$100M in gifts from community support Primary Children’s Hospital expertise, expansion


Intermountain Healthcare’s historic plan to build the nation’s model health system for children has received more than $100 million in gifts from community leaders so far, accelerating efforts to expand the clinical expertise of Primary Children’s Hospital.

Katy Welkie, RN, MBA, CEO of Primary Children’s Hospital and vice president of Intermountain Children’s Health, said in a prepared statement:

We are entering a new era in pediatric health that will shape the next century of care for children served by Intermountain and Primary Children’s Hospital. These generous gifts from the community are helping us embrace this challenge, forge ahead, and achieve our vision to build the nation’s model health system for children without delay.

In January, Intermountain Healthcare announced a $500 million promise — half of which would come from philanthropy — to create a national model for children’s health. 

This vision has inspired financial gifts including a $50 million gift from Utah businesswoman, civic leader, and philanthropist Gail Miller and the Miller family, which was announced in January.

Additional philanthropic efforts to support the model system will be led by three civic and community business leaders: 

  • Miller, owner and board chair of Larry H. Miller Group of Companies and chair of the Intermountain Healthcare Board of Trustees; 
  • Business leader Steve Lund, co-founder and executive board chair of Nu Skin Enterprises; 
  • Business and civic leader Crystal Maggelet, chair and CEO of FJ Management Inc.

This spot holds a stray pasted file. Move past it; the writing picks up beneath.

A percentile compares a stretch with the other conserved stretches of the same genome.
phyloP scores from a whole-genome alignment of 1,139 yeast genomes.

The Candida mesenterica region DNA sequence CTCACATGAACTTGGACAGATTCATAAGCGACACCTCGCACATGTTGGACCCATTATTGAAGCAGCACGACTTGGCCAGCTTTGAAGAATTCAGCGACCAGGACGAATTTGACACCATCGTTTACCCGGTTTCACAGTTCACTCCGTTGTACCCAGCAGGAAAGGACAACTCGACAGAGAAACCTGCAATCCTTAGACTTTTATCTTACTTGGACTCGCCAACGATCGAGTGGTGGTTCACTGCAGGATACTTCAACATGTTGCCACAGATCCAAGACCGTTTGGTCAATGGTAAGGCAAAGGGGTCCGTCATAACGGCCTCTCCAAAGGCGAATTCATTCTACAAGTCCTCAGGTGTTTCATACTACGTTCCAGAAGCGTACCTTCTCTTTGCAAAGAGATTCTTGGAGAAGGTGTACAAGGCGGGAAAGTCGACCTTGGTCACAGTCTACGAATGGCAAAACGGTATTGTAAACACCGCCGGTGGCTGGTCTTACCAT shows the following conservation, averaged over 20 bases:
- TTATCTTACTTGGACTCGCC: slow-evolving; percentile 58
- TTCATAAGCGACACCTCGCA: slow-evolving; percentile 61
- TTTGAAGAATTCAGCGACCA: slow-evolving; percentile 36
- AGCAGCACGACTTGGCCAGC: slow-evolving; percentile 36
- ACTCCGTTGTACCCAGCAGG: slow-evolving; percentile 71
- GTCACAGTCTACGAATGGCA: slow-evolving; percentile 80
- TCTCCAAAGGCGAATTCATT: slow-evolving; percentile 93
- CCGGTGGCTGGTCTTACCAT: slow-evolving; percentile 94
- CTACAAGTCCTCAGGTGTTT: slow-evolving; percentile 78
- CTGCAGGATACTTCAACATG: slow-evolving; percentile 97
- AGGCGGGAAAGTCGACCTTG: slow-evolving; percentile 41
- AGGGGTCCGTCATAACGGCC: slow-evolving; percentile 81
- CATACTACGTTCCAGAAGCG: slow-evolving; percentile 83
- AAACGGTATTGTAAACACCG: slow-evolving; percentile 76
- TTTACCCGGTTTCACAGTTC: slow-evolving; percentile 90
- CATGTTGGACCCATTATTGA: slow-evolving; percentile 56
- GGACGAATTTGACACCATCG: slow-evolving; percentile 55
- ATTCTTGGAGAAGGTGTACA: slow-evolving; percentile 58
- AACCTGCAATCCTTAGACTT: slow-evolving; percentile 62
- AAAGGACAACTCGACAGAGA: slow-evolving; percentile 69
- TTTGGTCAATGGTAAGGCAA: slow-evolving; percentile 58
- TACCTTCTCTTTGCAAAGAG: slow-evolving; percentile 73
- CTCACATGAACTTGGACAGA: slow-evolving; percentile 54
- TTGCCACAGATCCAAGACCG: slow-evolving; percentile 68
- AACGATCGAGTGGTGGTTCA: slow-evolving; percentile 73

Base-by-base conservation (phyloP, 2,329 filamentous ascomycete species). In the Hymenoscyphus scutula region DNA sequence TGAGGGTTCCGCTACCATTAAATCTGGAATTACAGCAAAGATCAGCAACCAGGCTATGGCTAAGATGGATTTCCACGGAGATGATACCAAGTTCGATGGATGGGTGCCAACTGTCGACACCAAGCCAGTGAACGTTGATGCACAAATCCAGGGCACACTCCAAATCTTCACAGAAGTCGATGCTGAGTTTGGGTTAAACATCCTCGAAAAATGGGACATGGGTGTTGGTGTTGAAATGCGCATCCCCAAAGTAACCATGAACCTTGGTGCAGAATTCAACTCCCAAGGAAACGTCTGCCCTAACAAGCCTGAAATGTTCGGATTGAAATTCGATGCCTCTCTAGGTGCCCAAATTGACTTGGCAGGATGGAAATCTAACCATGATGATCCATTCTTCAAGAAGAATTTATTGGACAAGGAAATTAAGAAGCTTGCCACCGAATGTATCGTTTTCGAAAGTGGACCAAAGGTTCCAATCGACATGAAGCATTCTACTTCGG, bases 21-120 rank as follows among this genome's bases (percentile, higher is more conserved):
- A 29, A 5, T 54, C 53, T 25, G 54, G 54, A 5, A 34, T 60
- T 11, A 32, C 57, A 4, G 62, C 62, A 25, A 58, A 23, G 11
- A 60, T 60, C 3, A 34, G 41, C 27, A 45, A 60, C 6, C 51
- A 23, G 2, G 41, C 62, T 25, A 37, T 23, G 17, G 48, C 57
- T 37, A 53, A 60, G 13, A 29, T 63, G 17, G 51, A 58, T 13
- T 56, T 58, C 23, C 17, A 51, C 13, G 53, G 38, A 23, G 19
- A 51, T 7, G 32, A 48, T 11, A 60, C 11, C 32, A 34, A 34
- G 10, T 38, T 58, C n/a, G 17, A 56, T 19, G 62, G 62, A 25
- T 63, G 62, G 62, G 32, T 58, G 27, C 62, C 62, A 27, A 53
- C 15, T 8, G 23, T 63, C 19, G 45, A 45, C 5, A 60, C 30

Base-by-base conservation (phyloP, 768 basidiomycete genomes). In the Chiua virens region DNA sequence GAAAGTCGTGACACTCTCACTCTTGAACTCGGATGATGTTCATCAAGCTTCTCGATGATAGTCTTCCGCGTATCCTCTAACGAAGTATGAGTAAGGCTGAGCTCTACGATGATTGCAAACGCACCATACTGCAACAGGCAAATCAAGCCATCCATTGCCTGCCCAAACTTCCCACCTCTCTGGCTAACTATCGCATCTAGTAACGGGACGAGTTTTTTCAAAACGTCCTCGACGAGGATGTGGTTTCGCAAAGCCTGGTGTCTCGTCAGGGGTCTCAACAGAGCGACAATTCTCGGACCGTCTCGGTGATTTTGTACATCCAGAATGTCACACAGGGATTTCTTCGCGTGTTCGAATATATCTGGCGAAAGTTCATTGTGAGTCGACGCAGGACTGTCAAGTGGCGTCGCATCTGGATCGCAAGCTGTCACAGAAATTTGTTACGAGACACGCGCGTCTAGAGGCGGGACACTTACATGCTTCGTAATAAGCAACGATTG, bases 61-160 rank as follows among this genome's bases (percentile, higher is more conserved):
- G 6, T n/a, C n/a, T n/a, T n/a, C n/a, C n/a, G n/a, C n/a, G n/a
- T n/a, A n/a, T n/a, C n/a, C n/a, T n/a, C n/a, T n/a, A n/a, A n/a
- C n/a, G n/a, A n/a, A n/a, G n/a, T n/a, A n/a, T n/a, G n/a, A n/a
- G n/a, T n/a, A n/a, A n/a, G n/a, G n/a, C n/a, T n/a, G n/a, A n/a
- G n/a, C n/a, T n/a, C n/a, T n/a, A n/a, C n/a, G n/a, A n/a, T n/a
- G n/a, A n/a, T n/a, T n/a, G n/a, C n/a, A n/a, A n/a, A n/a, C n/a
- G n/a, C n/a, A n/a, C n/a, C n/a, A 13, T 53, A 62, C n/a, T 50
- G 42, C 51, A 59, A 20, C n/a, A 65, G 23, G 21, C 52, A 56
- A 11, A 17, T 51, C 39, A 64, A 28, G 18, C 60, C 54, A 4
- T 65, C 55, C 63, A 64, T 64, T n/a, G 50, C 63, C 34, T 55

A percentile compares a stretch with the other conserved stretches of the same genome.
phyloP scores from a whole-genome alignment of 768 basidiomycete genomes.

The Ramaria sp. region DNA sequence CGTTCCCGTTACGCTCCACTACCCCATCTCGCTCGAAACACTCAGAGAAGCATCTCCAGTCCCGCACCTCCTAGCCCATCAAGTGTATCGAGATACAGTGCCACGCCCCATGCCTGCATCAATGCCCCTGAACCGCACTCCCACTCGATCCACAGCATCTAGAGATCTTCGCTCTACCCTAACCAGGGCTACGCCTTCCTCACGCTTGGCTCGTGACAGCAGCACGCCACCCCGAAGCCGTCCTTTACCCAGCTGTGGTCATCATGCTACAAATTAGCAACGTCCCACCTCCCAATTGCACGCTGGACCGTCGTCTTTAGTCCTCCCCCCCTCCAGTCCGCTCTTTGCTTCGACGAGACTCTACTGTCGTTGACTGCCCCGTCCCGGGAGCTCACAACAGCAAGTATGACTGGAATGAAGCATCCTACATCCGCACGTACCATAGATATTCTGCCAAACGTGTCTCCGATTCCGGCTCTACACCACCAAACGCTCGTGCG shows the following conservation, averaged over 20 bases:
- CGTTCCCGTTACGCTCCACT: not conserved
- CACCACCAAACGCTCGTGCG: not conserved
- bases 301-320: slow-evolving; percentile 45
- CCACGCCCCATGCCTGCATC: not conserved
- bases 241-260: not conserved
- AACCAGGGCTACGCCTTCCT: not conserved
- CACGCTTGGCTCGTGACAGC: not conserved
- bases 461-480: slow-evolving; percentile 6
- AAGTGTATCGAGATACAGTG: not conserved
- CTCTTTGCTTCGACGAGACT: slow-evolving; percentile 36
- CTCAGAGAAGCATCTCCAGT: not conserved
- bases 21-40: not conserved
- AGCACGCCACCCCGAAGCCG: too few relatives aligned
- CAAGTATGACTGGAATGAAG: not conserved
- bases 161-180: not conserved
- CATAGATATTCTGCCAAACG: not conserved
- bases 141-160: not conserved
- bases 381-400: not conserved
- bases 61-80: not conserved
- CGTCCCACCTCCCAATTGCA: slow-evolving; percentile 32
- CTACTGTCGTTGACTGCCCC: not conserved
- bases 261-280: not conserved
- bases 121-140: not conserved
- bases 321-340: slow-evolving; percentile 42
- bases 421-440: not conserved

Crystal Maggelet et al. posing for a photo


© Provided by KUTV Salt Lake City


According to a press release, the new model health system for children will feature a blend of program, research, and capital expansion. The model will bring together specialized pediatric caregivers from multiple Intermountain facilities and Primary Children’s pediatric partners at the University of Utah Health, ultimately serving children in a 400,000 square mile area encompassing Utah, Wyoming, Montana, Idaho, Nevada, and Alaska.

The model contains three areas of focus:

1.Strengthen Primary Children’s Hospital in Salt Lake City with:

  • Fetal surgery to repair birth defects in utero
  • Groundbreaking genetic research to provide customized treatments for each child
  • An expanded, modernized Newborn Intensive Care Unit (NICU)
  • An expanded cancer treatment center to provide children with revolutionary treatments in an ideal healing environment.

2.Address children’s emerging health needs by:

  • Enhancing services for young people suffering from depression, traumatic experiences, and other mental health conditions
  • Attending to environmental factors that negatively affect children’s lifelong health (racism, poverty, housing and food instability) while promoting stable, nurturing relationships
  • Ensuring kids with severe chronic health conditions have an opportunity to thrive as they become adults.

3.Extend care excellence across the Intermountain West by:

  • Building a fully integrated Pediatric Care Network that enhances Outreach clinics and TeleHealth, establishes an Emergency and Trauma Network, and standardizes best practices and protocols across the Intermountain Healthcare system
  • Bringing the power of Primary Children’s Hospital to Utah County with a second Primary Children’s Hospital campus in Lehi, Utah.

These ambitious goals will require an estimated $500 million investment, shared equally by Intermountain Healthcare and the generous philanthropic support from the communities that Intermountain serves. 

Source Article